The iris recognition feature on the Samsung Galaxy S8 can be easily bypassed using “basic tools”, security researchers in Germany have discovered.
First unveiled back in March, the Galaxy S8 is Samsung’s latest flagship smartphone as was launched as the comeback phone following the disastrous Galaxy Note 7, which was found to be fire prone.
The Galaxy S8 is perhaps best known for its infinity display which takes up nearly the whole of the front of the smartphone.
However, its other key feature is its iris recognition technology, which lets owners unlock the phone by looking at it, allowing the S8 to scan the unique patterns contained with the iris.
However, security researchers in Germany have discovered the new iris scanner isn’t nearly as secure as one might expect.
The researchers, who are part of Chaos Computer Club, the largest hacking collective in Europe are seen more as hacktivists rather than cyber criminals.
In 2015, the same group showed how an iPhone could be accessed by tricking the Touch ID fingerprint system.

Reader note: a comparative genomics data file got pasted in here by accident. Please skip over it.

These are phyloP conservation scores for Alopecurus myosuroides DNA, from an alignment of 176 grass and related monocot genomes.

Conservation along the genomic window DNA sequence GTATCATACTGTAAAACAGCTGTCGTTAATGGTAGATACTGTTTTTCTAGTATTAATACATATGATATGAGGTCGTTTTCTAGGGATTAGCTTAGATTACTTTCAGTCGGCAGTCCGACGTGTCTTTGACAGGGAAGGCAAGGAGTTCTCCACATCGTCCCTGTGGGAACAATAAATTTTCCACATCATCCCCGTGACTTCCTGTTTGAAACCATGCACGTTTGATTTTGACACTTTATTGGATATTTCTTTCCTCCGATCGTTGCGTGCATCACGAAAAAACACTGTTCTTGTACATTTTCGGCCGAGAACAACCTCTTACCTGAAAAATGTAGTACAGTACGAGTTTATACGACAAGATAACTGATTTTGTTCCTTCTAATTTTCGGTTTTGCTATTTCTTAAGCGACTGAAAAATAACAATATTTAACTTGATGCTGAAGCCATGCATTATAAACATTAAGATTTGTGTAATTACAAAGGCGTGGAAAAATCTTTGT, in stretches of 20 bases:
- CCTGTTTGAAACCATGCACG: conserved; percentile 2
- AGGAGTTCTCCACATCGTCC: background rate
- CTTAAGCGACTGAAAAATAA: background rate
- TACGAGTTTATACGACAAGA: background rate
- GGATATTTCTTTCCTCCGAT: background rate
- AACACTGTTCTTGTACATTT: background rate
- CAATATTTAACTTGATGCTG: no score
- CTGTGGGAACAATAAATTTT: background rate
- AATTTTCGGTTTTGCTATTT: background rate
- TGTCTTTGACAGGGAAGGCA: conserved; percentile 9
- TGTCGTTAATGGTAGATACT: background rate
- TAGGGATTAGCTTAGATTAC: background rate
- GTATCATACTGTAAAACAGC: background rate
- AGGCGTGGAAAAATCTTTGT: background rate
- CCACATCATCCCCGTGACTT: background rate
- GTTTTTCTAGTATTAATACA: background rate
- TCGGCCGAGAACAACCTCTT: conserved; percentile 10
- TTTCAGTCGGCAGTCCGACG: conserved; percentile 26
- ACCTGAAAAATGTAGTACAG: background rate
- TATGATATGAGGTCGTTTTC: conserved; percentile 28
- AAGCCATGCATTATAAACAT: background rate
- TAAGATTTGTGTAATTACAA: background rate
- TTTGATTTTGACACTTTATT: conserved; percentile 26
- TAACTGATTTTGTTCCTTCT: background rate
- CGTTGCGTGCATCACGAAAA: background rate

Now the group say they fooled the S8’s iris recognition system by using a standard digital camera that was set to shoot in night mode. They then took a photo of the victim from a few metres away. The image was then printed using a laser printer and contact lens placed over the printed photograph.
When held up to the Galaxy S8, the phone recognised the image as the eye of the person registered to the phone and unlocked it, the Guardian reported.
“The security risk to the user from iris recognition is even bigger than with fingerprints, as we expose our irises a lot, CCC’s spokesperson Dirk Engling told The Guardian.
“If you value the data on your phone – and possibly want to even use it for payment – using the traditional pin-protection is a safer approach than using body features for authentication.”
The group posted a video of the hack taking place, in which the iris recognition feature looks incredibly easy to fool.
On the security page of its website, Samsung says: “the patterns in your irises are unique to you and are virtually impossible to replicate, meaning iris authentication is one of the safest ways to keep your phone locked and the contents private”.
Jonathan is our Google Nexus and Android enthusiast. He is also fanatical about football which makes it all the more strange that he should support Stockport County. In addition to writing about tech, Jonathan has a passion for fitness and nutrition and has previously written for one the UK’s leading watch and horology websites.